Option 5

There is precedent for a flag emoji implemented which is not in the UN recognised country list. The rainbow flag emoji!

The rainbow flag emoji

It turns out that this emoji is also not a direct definition in the Unicode standard. Instead it uses an "emoji special width joiner sequence". It takes a white flag shape, and a rainbow, and overlaps them using a zero width joiner character. The main vendors have hard coded this sequence to render with horizontal stripes instead of a semicircle. However the sequence is deliberately designed so that older platforms can still render something legible.

The component glyphs which make up the rainbow emoji

I do not know much about the implementation of multi-character glyphs. I suspect that if you could find an emoji that happens to be a yellow circle, and another which happens to be half a red rectangle, and another which happens to be half a black rectangle, you might be able to join them in this way. If such component emojis already exist then you could join them up today. You wouldn't need to wait for a slow standards body. However I doubt such component emojis exist. (Why would anyone need half a red rectangle as an emoji?)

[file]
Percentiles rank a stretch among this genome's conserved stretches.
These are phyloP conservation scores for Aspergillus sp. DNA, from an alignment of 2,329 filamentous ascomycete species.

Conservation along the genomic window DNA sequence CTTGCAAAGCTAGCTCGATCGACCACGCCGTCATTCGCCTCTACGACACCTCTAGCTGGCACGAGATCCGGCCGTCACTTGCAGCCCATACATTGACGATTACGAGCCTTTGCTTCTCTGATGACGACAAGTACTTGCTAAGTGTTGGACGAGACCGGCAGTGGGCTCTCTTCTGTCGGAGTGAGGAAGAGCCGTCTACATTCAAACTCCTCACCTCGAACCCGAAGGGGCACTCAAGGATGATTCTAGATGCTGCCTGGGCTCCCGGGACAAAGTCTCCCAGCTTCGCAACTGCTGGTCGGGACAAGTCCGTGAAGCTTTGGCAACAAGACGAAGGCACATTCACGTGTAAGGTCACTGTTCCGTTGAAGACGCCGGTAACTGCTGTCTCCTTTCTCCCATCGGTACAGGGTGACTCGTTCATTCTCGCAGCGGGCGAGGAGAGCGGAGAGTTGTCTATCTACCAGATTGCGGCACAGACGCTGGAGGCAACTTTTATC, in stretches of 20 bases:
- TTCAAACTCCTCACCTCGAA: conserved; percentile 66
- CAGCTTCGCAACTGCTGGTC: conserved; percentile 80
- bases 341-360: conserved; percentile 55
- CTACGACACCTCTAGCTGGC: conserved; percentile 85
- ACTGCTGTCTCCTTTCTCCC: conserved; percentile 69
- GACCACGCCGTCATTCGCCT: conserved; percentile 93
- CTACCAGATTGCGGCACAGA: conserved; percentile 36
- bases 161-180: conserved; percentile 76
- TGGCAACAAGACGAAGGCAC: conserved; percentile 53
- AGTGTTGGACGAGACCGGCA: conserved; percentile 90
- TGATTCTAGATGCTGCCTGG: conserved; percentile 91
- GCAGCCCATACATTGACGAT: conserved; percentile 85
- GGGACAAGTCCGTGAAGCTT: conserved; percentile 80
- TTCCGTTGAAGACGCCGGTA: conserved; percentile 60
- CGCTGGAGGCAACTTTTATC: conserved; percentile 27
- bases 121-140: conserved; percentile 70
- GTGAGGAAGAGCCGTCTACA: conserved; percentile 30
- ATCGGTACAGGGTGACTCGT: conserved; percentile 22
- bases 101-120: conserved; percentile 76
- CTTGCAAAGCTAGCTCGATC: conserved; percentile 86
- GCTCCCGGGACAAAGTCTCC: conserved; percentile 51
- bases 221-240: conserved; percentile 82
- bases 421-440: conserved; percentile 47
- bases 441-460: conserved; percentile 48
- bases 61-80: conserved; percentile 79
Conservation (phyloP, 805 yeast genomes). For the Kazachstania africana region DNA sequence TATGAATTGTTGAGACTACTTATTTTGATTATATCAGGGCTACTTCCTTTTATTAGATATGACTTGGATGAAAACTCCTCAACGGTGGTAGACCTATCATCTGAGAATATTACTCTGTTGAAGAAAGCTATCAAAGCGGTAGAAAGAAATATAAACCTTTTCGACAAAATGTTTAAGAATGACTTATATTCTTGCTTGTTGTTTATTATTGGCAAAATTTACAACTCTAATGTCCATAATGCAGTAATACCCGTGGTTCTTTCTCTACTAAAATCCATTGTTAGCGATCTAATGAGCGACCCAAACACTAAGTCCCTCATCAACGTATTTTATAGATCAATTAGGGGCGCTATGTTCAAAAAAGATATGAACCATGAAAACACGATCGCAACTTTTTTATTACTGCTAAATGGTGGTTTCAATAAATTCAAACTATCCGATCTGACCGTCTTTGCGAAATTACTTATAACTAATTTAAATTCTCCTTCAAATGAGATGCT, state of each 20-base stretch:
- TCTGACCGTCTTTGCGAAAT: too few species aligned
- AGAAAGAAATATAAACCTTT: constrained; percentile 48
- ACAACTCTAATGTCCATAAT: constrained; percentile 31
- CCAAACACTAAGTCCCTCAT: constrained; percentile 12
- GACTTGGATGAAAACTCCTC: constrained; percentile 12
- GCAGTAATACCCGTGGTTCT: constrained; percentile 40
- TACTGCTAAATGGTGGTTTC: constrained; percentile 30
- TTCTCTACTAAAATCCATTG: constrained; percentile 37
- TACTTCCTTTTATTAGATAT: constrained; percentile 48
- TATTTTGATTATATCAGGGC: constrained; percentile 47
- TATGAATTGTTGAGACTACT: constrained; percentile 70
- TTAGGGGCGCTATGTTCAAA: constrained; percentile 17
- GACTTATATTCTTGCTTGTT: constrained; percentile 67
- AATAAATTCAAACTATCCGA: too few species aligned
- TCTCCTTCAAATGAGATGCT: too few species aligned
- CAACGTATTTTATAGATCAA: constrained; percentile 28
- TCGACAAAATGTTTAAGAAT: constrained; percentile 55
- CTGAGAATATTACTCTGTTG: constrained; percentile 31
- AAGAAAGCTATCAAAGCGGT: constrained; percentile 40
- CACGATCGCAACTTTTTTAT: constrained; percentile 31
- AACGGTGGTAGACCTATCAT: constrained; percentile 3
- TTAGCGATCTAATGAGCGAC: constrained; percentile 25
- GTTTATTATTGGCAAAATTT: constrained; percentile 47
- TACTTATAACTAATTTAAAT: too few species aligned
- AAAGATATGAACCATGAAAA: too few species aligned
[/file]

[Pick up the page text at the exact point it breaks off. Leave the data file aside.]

In addition to the issue of country recognition, there is also the issue of licensing. The Aboriginal flag is copyrighted by a single individual. Creating an Aboriginal flag emoji would probably require the license holder to move the flag into the public domain. For context, the current licensee litigates against Indigenous-owned companies who use the flag, so a move into public domain is unlikely. Instead, there would probably be a special license agreement created specifically for this emoji. This would require billions of people across tens of billions of devices to agree to the license. Imagine if you had to read through thousands of words of terms and conditions for each letter and emoji on your phone. That's just not scalable.

So it turns out that this is surprisingly complicated. A petition to Apple is probably not going to be successful.